According to the most widely accepted version of its origin, the Ayutthaya Kingdom rose from the earlier, nearby Lavo Kingdom and Suvarnabhumi with Uthong as its first king. Ayutthaya was a patchwork of self-governing principalities and tributary provinces owing allegiance to the King of Ayutthaya under the mandala system.:355 Its initial expansion was through conquest and political marriage. Before the end of the 15th century, Ayutthaya invaded the Khmer Empire three times and sacked its capital Angkor.:26 Ayutthaya then became a regional power in place of the Khmer. Constant interference of Sukhothai effectively made it a vassal state of Ayutthaya and it was finally incorporated into the kingdom. Borommatrailokkanat brought about bureaucratic reforms which lasted into the 20th century and created a system of social hierarchy called sakdina, where male commoners were conscripted as corvée labourers for six months a year.:107 Ayutthaya was interested in the Malay peninsula, but failed to conquer the Malacca Sultanate which was supported by the Chinese Ming Dynasty.:11, 13
European contact and trade started in the early-16th century, with the envoy of Portuguese duke Afonso de Albuquerque in 1511, followed by the French, Dutch, and English. Rivalry for supremacy over Chiang Mai and the Mon people pitted Ayutthaya against the Burmese Kingdom. Several wars with its ruling dynasty Taungoo Dynasty starting in the 1540s in the reign of Tabinshwehti and Bayinnaung were ultimately ended with the capture of the capital in 1570.:146–7 Then was a brief period of vassalage to Burma until Naresuan proclaimed independence in 1584.:11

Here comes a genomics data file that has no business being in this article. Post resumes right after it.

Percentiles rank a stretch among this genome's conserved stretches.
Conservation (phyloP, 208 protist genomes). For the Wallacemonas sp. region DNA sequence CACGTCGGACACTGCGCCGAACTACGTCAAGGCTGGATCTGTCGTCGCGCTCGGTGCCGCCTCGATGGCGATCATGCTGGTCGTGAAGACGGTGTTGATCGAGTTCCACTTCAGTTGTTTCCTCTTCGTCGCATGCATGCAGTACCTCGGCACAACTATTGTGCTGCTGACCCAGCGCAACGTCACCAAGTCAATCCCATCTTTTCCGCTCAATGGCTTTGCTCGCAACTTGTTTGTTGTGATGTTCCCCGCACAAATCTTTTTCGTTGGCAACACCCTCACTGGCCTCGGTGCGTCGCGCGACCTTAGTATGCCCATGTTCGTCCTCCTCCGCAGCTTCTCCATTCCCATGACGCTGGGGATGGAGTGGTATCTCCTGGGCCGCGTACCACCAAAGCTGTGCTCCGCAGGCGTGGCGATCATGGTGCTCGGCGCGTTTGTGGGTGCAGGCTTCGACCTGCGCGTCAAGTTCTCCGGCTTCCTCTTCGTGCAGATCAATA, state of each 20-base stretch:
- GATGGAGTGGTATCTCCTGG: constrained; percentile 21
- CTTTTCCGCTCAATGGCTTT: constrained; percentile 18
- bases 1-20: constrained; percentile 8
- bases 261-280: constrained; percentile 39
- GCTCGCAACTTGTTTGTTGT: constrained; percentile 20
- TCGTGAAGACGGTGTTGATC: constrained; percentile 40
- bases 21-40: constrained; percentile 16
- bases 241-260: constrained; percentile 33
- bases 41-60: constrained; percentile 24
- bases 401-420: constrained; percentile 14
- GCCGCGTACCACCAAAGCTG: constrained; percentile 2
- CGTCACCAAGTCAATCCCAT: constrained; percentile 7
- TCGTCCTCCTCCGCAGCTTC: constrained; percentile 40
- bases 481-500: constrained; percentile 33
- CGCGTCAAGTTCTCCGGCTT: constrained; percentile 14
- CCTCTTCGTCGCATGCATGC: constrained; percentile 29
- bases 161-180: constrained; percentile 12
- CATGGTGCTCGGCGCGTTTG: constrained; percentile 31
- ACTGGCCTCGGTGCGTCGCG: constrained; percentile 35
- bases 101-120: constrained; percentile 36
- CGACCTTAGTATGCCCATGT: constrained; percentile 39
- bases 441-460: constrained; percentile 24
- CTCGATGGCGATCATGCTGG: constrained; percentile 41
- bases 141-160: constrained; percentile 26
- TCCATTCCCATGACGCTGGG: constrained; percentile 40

Ayutthaya then sought to improve relations with European powers for many successive reigns. The kingdom especially prospered during cosmopolitan Narai's reign (1656–1688) when some European travelers regarded Ayutthaya as an Asian great power, alongside China and India.:ix However, growing French influence later in his reign was met with nationalist sentiment and led eventually to the Siamese revolution of 1688.:185–6 However, overall relations remained stable, with French missionaries still active in preaching Christianity.:186
After that, there was a period of relative peace but the kingdom's influence gradually waned, partly due to bloody struggles over each succession, until the capital Ayutthaya was destroyed in 1767 by Burma's new Alaungpaya dynasty. Anarchy followed the destruction of the former capital, with its territories split into five different factions, each controlled by a warlord. Taksin (r. 1767–1782) rose to power and proclaimed Thonburi as temporary capital in the same year. He also quickly subdued the other warlords. His forces engaged in wars with Burma, Laos, and Cambodia, which successfully drove the Burmese out of Lan Na in 1775,:225 captured Vientiane in 1778:227–8 and tried to install a pro-Thai king in Cambodia in the 1770s. In his final years there was a coup, caused supposedly by his "insanity", and eventually Taksin and his sons were executed by longtime companion General Chao Phraya Chakri (the future Rama I). He was the first king of the ruling Chakri Dynasty and founder of the Rattanakosin Kingdom on 6 April 1782.
Modernization and centralization